Epigenetic control is not limited to histone modifications, of course. Peter Jones (USC) and Jean-Pierre Issa (Temple University) gave presentations updating the use of DNA methyltransferase inhibitors to treat various types of cancers and provided the most recent theories as to the molecular mechanisms making them effective therapies. Ramin Shiekhattar (Wistar Institute), Jeannie Lee (Massachusetts General Hospital), and Robert Martienssen (Cold Spring Harbor) all gave presentations describing some of the ways that aberrant non-coding RNA expression contributes to cancer development. In another area garnering much attention, presenters including Shiv Grewal (NIH), Thomas Jenuwein (Max Planck Institute, Germany), Yi Zhang (Harvard), and Laurie Boyer (MIT) described how some of the shared epigenetic processes seen during development are inappropriately activated in committed cell lineages, thereby contributing to tumorigenesis. On a related topic, Anne Brunet (Stanford) and Shelley Berger (UPENN) described epigenetic changes that occur during aging and showed that their reversal mimics the lifespan extension seen for animals fed calorie restricted diets. Together most of the talks elucidated numerous novel pathways to be exploited for the development of therapeutics to help treat cancers.

During the conference’s final session, scientists from major pharmaceutical companies, including Robert Gould (Epizyme, Inc.), Patrick Trojer (Constellation Pharmaceuticals), and Marie Classon (Genetech, Inc.), described the latest advances in the development of drugs targeting aberrant epigenetic pathways in cancers. In the leading talk of the session, Dr. Gould explained how Epizyme developed a class of SAM/SAH (the essential cofactors for histone methylation reactions) derived competitive inhibitors to the lysine methyltransferases MLL and EZH2 for the treatments of mixed lineage leukemias and non-Hodgkins lymphoma, respectively. The key kinetic features of the most successful inhibitors involved their potency (effective concentrations in the low nanomolar ranges), high specificity, and especially their very large koff rate. Gould emphasized that the slow koff rate was essential for allowing the compound to see its beneficial epigenetic effects. Both compounds are in advanced pre-clinical stages with patient trials set to begin soon.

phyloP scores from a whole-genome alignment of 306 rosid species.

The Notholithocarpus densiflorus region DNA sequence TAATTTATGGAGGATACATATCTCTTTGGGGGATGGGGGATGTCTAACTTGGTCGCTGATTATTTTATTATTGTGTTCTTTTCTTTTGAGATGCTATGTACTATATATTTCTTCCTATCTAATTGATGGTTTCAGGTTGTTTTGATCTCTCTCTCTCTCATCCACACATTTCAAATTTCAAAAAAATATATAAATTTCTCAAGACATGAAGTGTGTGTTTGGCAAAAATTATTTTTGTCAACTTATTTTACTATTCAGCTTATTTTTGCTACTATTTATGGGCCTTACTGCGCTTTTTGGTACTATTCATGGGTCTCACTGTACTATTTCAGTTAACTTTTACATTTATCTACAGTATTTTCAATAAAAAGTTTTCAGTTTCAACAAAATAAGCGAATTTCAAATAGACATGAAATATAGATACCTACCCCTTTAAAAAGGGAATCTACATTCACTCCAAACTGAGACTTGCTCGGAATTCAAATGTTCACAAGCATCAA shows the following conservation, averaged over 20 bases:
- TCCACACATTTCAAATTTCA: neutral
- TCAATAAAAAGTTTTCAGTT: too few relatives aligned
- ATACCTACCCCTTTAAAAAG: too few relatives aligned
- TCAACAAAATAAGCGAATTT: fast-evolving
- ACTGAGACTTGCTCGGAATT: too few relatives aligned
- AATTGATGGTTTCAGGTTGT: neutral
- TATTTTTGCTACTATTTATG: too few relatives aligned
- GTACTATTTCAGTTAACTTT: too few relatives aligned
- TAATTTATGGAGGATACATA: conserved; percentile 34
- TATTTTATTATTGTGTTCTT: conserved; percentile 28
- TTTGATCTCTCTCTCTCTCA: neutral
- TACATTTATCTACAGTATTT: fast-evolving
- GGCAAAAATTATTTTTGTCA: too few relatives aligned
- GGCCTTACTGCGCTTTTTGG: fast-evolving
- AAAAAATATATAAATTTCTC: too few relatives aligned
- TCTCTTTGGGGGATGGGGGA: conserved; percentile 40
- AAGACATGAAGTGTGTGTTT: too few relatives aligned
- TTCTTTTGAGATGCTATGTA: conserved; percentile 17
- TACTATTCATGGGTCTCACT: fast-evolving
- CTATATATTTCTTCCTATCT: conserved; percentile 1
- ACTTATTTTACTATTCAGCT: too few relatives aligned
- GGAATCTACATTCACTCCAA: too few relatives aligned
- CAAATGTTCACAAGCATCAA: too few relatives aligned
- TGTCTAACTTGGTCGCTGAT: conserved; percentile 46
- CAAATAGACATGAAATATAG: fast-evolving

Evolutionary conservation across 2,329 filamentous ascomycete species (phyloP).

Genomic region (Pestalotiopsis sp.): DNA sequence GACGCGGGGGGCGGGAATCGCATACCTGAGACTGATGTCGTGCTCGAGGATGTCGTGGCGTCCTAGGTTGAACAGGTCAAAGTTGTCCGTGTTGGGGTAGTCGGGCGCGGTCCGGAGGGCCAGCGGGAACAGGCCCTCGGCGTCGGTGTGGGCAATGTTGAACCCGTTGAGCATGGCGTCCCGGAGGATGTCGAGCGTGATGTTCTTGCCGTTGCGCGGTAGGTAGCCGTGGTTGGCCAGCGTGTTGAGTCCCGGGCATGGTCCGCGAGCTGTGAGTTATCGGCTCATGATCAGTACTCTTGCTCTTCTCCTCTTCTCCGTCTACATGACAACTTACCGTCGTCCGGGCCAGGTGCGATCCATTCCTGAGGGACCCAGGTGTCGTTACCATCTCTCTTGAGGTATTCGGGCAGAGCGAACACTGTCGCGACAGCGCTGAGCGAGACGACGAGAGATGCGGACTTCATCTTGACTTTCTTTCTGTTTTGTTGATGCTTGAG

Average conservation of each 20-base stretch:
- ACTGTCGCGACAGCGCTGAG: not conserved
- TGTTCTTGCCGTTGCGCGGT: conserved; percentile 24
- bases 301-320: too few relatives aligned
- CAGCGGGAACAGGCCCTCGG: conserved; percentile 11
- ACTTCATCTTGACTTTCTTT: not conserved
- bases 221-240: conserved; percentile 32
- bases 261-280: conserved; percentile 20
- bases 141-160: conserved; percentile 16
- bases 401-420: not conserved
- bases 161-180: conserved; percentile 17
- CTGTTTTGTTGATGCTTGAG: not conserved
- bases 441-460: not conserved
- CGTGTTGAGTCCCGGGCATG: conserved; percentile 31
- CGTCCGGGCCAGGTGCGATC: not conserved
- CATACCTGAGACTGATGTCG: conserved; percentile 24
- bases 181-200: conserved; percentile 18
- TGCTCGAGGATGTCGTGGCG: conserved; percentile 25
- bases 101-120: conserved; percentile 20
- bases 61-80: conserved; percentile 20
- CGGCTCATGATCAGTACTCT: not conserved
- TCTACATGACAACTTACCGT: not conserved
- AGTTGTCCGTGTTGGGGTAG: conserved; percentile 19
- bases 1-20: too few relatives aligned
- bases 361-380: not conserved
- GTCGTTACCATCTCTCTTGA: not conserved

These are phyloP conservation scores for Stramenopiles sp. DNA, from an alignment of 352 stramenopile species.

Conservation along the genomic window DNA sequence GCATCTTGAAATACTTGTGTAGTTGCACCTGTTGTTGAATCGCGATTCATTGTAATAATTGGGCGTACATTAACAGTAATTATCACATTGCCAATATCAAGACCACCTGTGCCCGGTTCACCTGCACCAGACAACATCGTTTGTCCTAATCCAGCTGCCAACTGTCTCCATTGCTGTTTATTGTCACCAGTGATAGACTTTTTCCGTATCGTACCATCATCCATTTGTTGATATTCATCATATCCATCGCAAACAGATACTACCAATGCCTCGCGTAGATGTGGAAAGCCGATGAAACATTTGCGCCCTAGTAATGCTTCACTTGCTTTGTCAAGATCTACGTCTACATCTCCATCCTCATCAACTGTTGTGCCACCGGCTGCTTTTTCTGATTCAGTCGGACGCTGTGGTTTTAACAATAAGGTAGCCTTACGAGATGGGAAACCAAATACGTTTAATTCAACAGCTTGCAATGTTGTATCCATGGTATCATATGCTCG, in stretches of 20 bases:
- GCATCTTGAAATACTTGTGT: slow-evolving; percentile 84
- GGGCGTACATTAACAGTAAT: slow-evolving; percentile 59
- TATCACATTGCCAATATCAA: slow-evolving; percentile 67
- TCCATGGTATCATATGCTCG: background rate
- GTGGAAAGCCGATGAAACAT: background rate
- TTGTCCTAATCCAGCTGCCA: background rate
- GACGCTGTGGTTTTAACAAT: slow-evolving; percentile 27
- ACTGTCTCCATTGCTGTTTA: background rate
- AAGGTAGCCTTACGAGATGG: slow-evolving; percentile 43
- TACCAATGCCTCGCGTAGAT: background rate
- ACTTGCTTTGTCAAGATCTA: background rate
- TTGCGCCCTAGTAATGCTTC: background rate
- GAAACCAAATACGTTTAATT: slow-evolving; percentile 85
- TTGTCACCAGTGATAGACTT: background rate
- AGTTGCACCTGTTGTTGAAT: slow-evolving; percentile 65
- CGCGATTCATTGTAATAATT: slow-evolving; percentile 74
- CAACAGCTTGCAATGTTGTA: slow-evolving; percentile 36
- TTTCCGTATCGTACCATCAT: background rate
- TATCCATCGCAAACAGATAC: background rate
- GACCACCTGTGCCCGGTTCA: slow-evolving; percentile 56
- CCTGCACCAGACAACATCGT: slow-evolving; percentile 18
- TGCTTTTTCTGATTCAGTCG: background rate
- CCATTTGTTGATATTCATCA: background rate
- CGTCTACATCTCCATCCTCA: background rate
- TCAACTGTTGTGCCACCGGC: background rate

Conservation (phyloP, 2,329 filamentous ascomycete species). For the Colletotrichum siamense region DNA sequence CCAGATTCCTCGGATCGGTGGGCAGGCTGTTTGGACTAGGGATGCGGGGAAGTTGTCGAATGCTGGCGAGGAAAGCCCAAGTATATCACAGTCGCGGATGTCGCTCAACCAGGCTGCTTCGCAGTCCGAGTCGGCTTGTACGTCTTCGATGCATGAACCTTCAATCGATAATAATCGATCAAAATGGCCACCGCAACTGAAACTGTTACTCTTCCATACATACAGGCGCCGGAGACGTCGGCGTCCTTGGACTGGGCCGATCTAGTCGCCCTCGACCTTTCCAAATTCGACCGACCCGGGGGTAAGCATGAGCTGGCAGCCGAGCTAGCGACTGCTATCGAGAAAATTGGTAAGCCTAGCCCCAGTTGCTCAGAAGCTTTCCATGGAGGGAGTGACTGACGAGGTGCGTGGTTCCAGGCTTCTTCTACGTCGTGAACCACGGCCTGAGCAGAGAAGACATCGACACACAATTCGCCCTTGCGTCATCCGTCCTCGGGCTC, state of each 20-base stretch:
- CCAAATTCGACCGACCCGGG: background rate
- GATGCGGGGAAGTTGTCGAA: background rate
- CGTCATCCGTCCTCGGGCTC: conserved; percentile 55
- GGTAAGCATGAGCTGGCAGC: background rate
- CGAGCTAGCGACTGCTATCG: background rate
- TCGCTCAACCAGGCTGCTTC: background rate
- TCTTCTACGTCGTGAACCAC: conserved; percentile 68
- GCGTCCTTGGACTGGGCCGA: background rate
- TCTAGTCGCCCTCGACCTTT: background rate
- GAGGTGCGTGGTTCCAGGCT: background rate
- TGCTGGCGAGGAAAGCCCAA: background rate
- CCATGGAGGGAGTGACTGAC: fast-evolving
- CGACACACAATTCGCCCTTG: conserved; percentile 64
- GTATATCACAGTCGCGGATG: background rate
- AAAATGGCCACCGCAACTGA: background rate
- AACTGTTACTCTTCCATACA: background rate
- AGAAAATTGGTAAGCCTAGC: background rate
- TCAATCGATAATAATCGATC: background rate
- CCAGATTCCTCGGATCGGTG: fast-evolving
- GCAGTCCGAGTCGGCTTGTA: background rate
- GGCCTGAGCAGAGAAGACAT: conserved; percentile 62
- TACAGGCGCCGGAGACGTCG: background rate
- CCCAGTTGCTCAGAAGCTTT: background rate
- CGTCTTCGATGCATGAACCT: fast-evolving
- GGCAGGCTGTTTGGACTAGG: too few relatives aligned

The overall feelings coming out of the conference was that there are a lot of new data describing the ways that epigenetic modifications contribute to cancer on the molecular level. And with every new revelation comes a new therapeutic target to potentially treat cancers that are defined by their altered epigenetics. Given the recent industry advancements with inhibitor development, there is hope that the newly defined targets will be translated to clinical success. As Dr. Shilatifard stated, the recently completed Keystone Symposium will surely prove to be “an important setting for the future course of the field”.


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Keith B.

Keith B.

Keith B. was born and raised in Southern California. When he’s not in lab pursuing his passion for molecular biology, you can find Keith either on the dance floor or outdoors enjoying the sunny California weather.